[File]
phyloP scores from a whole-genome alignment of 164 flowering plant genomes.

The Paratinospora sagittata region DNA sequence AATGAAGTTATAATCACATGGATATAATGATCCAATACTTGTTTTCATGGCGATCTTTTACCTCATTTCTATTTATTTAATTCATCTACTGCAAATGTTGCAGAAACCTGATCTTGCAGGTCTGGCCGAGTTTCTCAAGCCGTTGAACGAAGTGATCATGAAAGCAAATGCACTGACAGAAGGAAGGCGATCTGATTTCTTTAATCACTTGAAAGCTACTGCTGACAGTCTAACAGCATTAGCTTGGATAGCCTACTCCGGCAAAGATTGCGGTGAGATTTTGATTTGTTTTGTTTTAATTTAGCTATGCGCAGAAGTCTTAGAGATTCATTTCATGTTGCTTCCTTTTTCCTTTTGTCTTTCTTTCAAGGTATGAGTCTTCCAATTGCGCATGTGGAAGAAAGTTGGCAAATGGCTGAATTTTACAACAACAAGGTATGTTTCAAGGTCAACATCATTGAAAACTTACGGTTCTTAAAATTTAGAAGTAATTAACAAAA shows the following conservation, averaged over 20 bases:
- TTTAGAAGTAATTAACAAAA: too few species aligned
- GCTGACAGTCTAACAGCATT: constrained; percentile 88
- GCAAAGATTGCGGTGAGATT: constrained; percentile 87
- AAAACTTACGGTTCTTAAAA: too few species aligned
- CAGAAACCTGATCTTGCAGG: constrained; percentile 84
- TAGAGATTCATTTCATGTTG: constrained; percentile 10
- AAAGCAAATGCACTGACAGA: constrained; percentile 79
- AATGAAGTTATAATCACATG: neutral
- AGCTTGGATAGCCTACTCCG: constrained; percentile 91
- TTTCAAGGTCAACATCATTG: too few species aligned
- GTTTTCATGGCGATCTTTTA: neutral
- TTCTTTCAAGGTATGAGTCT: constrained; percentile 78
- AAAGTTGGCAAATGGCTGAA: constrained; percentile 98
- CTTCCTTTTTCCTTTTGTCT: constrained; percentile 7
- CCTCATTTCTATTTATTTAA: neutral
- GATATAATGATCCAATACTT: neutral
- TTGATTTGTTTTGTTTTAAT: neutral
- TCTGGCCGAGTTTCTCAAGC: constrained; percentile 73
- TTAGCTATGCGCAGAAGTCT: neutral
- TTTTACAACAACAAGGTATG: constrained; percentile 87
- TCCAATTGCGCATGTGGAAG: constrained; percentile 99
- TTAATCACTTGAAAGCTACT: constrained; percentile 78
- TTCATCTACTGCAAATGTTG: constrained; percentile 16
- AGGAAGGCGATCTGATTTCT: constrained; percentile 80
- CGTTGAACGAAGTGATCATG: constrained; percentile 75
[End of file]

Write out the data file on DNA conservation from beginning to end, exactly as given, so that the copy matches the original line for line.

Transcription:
phyloP scores from a whole-genome alignment of 164 flowering plant genomes.

The Paratinospora sagittata region DNA sequence AATGAAGTTATAATCACATGGATATAATGATCCAATACTTGTTTTCATGGCGATCTTTTACCTCATTTCTATTTATTTAATTCATCTACTGCAAATGTTGCAGAAACCTGATCTTGCAGGTCTGGCCGAGTTTCTCAAGCCGTTGAACGAAGTGATCATGAAAGCAAATGCACTGACAGAAGGAAGGCGATCTGATTTCTTTAATCACTTGAAAGCTACTGCTGACAGTCTAACAGCATTAGCTTGGATAGCCTACTCCGGCAAAGATTGCGGTGAGATTTTGATTTGTTTTGTTTTAATTTAGCTATGCGCAGAAGTCTTAGAGATTCATTTCATGTTGCTTCCTTTTTCCTTTTGTCTTTCTTTCAAGGTATGAGTCTTCCAATTGCGCATGTGGAAGAAAGTTGGCAAATGGCTGAATTTTACAACAACAAGGTATGTTTCAAGGTCAACATCATTGAAAACTTACGGTTCTTAAAATTTAGAAGTAATTAACAAAA shows the following conservation, averaged over 20 bases:
- TTTAGAAGTAATTAACAAAA: too few species aligned
- GCTGACAGTCTAACAGCATT: constrained; percentile 88
- GCAAAGATTGCGGTGAGATT: constrained; percentile 87
- AAAACTTACGGTTCTTAAAA: too few species aligned
- CAGAAACCTGATCTTGCAGG: constrained; percentile 84
- TAGAGATTCATTTCATGTTG: constrained; percentile 10
- AAAGCAAATGCACTGACAGA: constrained; percentile 79
- AATGAAGTTATAATCACATG: neutral
- AGCTTGGATAGCCTACTCCG: constrained; percentile 91
- TTTCAAGGTCAACATCATTG: too few species aligned
- GTTTTCATGGCGATCTTTTA: neutral
- TTCTTTCAAGGTATGAGTCT: constrained; percentile 78
- AAAGTTGGCAAATGGCTGAA: constrained; percentile 98
- CTTCCTTTTTCCTTTTGTCT: constrained; percentile 7
- CCTCATTTCTATTTATTTAA: neutral
- GATATAATGATCCAATACTT: neutral
- TTGATTTGTTTTGTTTTAAT: neutral
- TCTGGCCGAGTTTCTCAAGC: constrained; percentile 73
- TTAGCTATGCGCAGAAGTCT: neutral
- TTTTACAACAACAAGGTATG: constrained; percentile 87
- TCCAATTGCGCATGTGGAAG: constrained; percentile 99
- TTAATCACTTGAAAGCTACT: constrained; percentile 78
- TTCATCTACTGCAAATGTTG: constrained; percentile 16
- AGGAAGGCGATCTGATTTCT: constrained; percentile 80
- CGTTGAACGAAGTGATCATG: constrained; percentile 75